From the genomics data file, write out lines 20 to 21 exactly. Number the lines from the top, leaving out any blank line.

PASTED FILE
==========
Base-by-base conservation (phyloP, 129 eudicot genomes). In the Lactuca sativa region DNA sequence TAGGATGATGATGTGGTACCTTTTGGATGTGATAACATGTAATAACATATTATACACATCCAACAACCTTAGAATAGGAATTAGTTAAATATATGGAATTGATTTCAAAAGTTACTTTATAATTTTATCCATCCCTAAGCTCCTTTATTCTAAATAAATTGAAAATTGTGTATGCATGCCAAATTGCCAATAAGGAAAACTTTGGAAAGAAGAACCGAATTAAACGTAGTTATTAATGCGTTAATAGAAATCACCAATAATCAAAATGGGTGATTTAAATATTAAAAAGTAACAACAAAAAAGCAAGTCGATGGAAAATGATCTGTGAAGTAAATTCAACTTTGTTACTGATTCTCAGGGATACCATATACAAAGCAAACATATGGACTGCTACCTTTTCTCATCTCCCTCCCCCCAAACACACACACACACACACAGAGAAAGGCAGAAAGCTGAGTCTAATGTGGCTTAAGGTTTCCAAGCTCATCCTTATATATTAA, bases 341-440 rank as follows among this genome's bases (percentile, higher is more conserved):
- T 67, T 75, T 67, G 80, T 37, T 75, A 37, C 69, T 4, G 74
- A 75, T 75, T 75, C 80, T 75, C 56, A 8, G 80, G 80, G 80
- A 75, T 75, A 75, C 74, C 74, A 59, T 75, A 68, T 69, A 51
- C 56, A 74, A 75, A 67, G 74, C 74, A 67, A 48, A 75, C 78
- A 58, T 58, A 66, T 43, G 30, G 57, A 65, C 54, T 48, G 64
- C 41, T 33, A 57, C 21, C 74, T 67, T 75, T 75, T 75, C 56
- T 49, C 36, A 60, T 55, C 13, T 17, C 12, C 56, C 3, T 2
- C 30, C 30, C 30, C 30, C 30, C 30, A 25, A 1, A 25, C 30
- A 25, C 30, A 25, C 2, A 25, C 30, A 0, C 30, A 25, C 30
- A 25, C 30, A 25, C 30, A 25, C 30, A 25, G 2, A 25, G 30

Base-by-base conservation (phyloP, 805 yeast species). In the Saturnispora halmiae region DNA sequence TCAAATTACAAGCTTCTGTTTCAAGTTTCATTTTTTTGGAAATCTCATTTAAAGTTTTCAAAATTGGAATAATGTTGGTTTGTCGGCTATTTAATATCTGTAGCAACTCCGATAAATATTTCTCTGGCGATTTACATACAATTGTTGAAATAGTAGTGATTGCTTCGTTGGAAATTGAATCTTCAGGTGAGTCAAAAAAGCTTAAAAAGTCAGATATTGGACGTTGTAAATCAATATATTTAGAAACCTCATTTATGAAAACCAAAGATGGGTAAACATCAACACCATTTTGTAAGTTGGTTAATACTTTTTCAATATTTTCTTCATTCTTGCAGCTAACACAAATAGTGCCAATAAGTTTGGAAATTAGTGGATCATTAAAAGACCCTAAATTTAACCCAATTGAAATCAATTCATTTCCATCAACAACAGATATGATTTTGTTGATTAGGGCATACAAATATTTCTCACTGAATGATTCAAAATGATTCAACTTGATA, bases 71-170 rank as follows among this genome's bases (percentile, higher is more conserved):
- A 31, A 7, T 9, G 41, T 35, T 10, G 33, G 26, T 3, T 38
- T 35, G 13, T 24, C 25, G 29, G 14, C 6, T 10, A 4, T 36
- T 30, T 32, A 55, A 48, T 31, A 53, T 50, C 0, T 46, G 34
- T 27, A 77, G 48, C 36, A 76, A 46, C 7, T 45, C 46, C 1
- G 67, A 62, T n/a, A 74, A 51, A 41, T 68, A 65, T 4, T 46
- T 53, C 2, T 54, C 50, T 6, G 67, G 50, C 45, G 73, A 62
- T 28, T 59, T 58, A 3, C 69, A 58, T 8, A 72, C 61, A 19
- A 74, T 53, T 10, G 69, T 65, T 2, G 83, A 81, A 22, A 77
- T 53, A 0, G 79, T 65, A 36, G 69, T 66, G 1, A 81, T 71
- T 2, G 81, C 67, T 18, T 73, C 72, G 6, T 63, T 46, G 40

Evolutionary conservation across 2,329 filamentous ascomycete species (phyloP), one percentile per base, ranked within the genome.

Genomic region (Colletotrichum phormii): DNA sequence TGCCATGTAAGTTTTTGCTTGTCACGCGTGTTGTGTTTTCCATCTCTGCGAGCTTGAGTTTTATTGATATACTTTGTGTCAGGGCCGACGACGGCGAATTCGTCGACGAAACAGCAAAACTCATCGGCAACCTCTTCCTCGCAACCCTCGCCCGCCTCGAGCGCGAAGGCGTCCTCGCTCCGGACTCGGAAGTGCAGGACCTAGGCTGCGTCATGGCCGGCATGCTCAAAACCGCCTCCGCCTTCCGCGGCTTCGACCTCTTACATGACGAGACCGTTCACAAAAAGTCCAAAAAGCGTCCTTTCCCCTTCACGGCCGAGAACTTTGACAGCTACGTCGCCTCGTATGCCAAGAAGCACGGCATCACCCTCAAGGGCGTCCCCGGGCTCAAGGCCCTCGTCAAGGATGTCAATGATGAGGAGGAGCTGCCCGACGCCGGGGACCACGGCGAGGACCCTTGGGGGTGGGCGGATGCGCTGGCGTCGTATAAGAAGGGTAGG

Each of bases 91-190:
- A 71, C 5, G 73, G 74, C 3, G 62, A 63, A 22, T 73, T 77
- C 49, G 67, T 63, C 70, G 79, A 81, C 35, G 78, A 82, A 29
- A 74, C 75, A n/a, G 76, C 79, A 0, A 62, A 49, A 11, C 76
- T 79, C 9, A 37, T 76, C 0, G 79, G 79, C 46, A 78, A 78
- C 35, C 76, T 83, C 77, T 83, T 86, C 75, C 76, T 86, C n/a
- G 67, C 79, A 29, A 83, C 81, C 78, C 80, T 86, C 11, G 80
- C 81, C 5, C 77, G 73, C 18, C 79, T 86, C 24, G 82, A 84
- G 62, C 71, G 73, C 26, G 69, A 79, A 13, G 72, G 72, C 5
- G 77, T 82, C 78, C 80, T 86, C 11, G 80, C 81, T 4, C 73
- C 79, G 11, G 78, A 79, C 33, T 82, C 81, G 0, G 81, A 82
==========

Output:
- A 74, T 53, T 10, G 69, T 65, T 2, G 83, A 81, A 22, A 77
- T 53, A 0, G 79, T 65, A 36, G 69, T 66, G 1, A 81, T 71